Irf8 functions as an anti-oncoprotein that inhibits expression of myc, an important target gene of BCR-ABL (Tamura et al., 2003), negatively controls anti-apoptotic genes, such as bcl2, bcl2l1 (bcl-xl), or Ptpn13 (Fas-associated phosphatase-1), and enhances the expression of proapoptotic genes, such as caspase-3 (Gabriele et al., 1999; Burchert et al., 2004). Recent studies have also suggested a link between Irf8 deficiency and increased expression and activity of β-catenin that may associate with poor prognosis and CML-BP transition (Huang et al., 2010).

In this study, we demonstrate that cross talk between canonical Wnt and IFN signaling determines development of CML-LICs and represents a BCR-ABL–independent mechanism of disease progression underlying the acquisition of resistance to Imatinib at later stages of CML. Because elimination of β-catenin did not affect normal HSCs and because Irf8 antagonized BCR-ABL–induced leukemia, targeting of both pathways together with TKI treatment may pave the way to more effective combinatorial therapeutic strategies in the treatment of advanced CML.

RESULTS

Irf8 is a functional downstream target of β-catenin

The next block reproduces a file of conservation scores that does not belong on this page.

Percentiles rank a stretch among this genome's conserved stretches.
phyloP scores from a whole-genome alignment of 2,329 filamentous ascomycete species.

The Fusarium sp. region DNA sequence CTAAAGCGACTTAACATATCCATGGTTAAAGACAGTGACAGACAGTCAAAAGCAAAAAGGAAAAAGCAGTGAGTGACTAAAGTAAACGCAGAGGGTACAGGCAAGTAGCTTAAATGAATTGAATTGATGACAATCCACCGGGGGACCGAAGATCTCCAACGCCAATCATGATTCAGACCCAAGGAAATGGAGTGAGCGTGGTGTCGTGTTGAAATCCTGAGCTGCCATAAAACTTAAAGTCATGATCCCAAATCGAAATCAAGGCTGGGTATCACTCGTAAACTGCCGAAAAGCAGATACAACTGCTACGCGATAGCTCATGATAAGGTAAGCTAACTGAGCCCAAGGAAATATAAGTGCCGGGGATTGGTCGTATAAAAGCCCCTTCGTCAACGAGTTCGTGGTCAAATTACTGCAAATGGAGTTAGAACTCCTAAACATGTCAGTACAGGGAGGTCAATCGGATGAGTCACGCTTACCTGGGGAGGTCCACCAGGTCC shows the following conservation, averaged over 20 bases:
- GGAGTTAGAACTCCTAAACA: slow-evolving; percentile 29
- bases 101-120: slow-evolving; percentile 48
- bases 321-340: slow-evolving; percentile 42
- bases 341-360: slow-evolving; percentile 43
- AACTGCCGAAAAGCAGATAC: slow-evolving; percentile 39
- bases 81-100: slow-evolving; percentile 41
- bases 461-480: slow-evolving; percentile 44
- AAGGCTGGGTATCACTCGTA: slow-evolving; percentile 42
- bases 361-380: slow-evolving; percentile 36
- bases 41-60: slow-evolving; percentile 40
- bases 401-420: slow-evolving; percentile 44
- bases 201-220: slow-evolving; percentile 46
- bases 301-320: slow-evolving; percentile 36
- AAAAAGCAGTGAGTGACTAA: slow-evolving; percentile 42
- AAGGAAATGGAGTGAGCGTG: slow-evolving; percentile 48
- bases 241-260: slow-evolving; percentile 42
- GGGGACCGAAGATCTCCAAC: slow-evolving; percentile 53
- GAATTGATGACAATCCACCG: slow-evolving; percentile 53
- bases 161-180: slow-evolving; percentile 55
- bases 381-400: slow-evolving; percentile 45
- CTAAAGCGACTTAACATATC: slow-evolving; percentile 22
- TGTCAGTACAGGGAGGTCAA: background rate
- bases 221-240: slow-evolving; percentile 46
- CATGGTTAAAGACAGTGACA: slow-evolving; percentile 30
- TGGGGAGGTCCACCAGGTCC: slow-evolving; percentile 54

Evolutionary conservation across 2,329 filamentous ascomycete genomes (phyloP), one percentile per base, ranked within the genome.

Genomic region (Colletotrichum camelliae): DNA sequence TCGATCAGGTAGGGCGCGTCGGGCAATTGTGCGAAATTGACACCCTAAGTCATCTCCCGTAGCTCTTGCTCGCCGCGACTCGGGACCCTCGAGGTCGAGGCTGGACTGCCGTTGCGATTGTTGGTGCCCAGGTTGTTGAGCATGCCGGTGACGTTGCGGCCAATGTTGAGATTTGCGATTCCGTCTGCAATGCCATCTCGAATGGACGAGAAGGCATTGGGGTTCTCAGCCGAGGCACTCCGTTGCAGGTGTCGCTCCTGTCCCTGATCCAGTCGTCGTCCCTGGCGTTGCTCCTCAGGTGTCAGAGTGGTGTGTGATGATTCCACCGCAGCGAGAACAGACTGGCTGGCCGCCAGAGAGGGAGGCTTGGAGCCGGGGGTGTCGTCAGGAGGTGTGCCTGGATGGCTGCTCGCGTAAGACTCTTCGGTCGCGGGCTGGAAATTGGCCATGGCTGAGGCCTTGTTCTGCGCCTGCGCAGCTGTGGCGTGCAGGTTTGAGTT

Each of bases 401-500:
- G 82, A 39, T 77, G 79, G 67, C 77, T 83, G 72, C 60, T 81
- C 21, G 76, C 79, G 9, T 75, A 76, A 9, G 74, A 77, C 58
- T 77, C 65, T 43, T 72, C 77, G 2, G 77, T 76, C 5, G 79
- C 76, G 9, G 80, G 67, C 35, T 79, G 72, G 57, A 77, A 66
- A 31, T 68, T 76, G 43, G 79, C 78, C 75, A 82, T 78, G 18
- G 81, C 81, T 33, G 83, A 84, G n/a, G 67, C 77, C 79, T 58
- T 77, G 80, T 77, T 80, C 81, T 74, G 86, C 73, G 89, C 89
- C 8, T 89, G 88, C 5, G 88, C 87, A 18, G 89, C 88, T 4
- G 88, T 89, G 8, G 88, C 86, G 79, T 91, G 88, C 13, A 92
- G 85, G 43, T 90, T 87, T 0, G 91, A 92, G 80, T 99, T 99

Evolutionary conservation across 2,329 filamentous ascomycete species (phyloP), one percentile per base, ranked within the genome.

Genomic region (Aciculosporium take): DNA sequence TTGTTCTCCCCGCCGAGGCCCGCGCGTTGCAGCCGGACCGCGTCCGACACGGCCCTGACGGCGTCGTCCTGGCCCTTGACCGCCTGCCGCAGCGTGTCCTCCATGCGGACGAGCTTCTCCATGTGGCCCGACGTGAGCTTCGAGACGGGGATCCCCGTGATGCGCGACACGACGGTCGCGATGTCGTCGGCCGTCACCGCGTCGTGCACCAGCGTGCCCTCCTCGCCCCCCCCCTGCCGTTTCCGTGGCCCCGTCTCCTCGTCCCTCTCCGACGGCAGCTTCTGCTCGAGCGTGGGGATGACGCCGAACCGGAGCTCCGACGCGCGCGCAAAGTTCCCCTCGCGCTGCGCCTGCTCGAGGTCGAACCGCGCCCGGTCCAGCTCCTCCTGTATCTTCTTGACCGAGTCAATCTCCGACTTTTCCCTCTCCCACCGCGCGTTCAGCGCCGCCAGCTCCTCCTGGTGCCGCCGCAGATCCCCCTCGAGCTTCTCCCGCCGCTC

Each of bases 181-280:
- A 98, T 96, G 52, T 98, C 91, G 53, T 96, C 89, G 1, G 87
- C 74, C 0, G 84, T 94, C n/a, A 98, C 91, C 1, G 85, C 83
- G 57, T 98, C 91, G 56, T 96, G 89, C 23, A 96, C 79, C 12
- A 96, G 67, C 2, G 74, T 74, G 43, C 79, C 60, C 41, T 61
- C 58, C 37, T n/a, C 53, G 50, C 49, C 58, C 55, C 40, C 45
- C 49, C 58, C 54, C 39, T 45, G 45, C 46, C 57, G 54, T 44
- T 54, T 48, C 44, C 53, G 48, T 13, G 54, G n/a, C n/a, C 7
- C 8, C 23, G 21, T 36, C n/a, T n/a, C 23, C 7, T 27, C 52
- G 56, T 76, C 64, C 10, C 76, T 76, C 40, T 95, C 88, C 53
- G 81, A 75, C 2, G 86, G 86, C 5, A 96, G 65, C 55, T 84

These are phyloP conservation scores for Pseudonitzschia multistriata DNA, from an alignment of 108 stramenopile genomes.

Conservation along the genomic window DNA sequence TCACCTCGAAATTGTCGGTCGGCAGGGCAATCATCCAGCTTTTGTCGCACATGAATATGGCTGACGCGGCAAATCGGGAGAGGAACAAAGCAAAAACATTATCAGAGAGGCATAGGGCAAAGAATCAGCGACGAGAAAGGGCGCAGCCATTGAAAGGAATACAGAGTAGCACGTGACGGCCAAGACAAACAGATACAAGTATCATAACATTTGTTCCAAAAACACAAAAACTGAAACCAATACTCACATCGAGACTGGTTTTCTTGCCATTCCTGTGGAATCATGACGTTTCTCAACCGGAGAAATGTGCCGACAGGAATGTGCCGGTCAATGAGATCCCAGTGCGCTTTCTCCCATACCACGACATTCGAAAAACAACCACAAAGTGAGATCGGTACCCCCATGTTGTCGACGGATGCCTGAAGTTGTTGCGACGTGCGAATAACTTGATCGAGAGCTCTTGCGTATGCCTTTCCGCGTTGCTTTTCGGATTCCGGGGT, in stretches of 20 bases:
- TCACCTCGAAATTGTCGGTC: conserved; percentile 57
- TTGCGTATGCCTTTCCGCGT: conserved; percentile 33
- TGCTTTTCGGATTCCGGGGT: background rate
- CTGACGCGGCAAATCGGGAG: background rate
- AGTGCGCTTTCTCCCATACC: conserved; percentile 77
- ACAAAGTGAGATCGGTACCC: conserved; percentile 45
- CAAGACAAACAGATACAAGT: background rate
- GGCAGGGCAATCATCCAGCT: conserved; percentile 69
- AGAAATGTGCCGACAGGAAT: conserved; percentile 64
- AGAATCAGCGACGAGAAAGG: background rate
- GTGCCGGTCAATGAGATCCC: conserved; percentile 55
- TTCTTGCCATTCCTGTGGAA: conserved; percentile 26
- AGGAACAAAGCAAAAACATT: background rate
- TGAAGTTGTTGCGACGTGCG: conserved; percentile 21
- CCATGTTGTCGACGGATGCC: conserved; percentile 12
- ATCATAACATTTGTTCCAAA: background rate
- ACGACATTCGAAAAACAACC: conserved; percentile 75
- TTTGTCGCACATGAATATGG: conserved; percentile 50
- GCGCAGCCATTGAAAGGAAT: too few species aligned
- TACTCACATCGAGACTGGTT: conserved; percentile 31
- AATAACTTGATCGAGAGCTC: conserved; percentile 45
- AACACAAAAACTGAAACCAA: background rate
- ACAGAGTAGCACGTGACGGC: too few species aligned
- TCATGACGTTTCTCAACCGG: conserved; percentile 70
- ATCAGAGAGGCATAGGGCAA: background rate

Activation of Wnt/β-catenin signaling in the hematopoietic system of mice has previously been shown to result in impaired lineage differentiation and rapid death of the animals (Kirstetter et al., 2006; Scheller et al., 2006). Gene expression profiling was now used to explore consequences of β-catenin activation in the HSC enriched lineage-negative (Lin) Sca-1+ c-Kit+ (LSK) bone marrow compartment, using MxCre+ Ctnnb1(Ex3)fl/+ and control MxCreCtnnb1(Ex3)fl/+ mice. As shown in Fig. 1 A, β-catenin activation led to up-regulation of proapoptotic and down-regulation of prosurvival genes that was also noted by others (Perry et al., 2011). Remarkably, genes associated with self-renewal and leukemogenesis, such as Meis1, Hoxa9, Runx2, Mef2c, and Mylk, were transcriptionally down-regulated. Using established myeloid (GM)- and erythroid (E)-specific gene signatures (Månsson et al., 2007), we found that in Ctnnb1(Ex3)Δ/+ LSK cells, E-specific gene expression was increased (e.g., Gata1, Ermap, Klf1, Pklr, and Epor), whereas myeloid gene expression (e.g., Elane, Csf1r, Csf3, Mpo, and Cebpa) was diminished, mirroring the prospective lineage commitment defect.